Canon HD Movie Print review

by Reads (6,956)

When Canon announced several new photos printers this summer, they also introduced a brand new feature offered across the entire updated Pixma series, HD Movie Print.

The idea behind Canon’s HD Movie Print is to allow customers to film important events (or day to day life) in HD with any of Canon’s compatible cameras and then print out stills pulled from the video.

So we’ve joined forces with our sister site, DigitalCameraReview, to test out the brand new HD Movie Print. We will be using the Canon PowerShot S95 digital camera with 720p capabilities and the Canon Rebel T1i DSLR with 1080p capabilities to shoot the HD video and the Canon Pixma MG8120 Wireless Photo All-in-One printer and software to pull stills from our video and print 4×6 images.

Canon Pixma MG8120, left, Canon Rebel T1i, center, Canon PowerShot S95, right

Ease of use
First things first, let’s take a brief look of how the technology works. In order to use HD Movie Print with any of the new Pixmas, users will need to download the Canon Solution Menu software (where the Movie Print software resides) as well as the software that comes with the Canon camera you’ll be using to take the HD movies (in our case the PowerShot S95 and the Rebel T1i).

You’ll also need to make sure you are filming in HD because the Movie Print software does not recognize any other video.
After that, take as much video as you want and then upload it to the PC you set the Pixma printer up with (in our case the Pixma MG8120).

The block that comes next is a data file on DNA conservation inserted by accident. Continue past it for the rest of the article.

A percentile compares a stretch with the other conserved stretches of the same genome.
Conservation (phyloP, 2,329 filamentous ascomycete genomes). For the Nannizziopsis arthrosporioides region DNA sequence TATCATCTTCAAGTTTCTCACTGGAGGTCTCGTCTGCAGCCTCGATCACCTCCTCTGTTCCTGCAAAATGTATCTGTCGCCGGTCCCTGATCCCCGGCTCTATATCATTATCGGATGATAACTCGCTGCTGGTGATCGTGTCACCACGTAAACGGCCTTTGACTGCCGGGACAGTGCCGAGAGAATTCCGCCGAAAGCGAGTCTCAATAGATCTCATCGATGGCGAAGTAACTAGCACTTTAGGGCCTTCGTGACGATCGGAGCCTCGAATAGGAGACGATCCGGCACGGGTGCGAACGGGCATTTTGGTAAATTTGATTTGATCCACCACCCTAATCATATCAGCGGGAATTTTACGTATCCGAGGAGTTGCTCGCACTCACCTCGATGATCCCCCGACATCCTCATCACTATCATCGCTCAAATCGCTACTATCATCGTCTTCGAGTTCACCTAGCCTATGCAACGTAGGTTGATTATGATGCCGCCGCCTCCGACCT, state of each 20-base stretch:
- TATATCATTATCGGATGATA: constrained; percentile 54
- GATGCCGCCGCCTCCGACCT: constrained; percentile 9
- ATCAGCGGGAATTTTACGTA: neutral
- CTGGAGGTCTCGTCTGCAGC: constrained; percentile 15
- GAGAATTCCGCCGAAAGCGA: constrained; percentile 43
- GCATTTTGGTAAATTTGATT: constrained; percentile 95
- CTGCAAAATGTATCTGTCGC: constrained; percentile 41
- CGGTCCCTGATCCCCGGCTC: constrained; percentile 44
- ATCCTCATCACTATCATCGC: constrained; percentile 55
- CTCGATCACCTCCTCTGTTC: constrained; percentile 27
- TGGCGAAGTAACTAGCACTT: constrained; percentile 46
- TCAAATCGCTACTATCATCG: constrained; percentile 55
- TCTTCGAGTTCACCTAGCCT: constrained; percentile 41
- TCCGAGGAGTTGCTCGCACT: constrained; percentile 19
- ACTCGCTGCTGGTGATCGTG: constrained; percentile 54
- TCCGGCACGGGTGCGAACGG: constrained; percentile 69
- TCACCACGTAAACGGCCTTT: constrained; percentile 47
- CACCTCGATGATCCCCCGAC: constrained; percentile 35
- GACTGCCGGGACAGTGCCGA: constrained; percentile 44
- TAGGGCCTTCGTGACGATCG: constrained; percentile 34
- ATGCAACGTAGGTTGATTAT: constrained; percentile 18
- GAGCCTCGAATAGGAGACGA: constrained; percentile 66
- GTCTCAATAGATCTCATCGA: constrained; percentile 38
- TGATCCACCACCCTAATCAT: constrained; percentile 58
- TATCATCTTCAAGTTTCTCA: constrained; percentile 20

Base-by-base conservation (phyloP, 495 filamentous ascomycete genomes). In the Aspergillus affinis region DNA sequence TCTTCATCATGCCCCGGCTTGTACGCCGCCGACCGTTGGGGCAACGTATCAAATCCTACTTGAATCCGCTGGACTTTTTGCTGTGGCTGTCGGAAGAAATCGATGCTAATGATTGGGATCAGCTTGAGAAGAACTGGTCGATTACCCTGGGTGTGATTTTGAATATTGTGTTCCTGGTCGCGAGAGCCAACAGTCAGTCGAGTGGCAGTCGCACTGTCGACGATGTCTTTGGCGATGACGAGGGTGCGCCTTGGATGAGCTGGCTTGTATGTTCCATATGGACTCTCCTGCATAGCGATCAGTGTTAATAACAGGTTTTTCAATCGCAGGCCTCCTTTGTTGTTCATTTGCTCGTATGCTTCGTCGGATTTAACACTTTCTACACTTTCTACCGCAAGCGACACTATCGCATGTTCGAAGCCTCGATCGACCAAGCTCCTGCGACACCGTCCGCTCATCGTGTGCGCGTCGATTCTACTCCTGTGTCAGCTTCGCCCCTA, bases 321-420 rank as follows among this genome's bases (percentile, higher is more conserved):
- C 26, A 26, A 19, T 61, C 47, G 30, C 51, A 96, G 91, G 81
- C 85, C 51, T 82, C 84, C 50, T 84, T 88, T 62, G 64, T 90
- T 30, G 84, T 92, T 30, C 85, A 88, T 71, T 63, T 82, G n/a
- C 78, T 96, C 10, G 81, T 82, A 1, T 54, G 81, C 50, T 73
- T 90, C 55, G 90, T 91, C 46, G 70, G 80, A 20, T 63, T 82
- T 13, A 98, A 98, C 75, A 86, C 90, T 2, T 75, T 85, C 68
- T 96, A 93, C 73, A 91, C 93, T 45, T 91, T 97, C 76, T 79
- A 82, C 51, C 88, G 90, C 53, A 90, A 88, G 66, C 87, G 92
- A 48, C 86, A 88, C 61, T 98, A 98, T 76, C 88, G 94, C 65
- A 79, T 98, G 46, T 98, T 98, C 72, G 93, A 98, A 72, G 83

Once the video is uploaded to the computer, open the Canon Solution Menu EX and select Photo Print; this menu option will bring up six shortcuts including the Movie Print icon.

Selecting Movie Print will open the editing software and allow you to search for compatible media on your hard drive. Once you select the video – you can only open one at a time – the entire clip will show up on the screen ready for capture.

There are several options for grabbing still shots from the video. Hit play to begin playback and the periodically hit the capture button, a small gray button with a camera and photo icon located next to the play, stop, forward and reverse buttons. Each captured still will then pop up in the bottom with the exact time stop time displayed below.

Users can also use the Auto Frame Capture settings found on the left hand side of the screen. Choose between capturing all frames or 10 frames. Both of these options will pull from the length of the entire video unless users cut it using the second scroll bar.

Once you’ve captured stills, double click on them to edit or hit the edit option (a small paintbrush). Editing is fairly generic, just allows for noise reduction.

After you’ve got the perfect stills, make sure the box is checked for each still you want to print and hit the print button in the top left hand corner of the screen. The default print setting is Canon’s Photo Paper Plus Glossy II at the 4×6 size but the settings can be adjusted.

Can’t get the perfect stills? Hit the select video icon in the lower left hand corner of the screen to select a different HD video.

HD Movie Print performance
The Movie Print software is basic and easy to use but how did the photos come out? Well, it was a mixed bag. I can never profess to being a great videographer (or photographer for that matter), but I was impressed with the video I shot with the PowerShot S95 and the video DigitalCameraReview Editor Allison Johnson shot with the Rebel T1i (read both the reviews at DigitalCameraReview).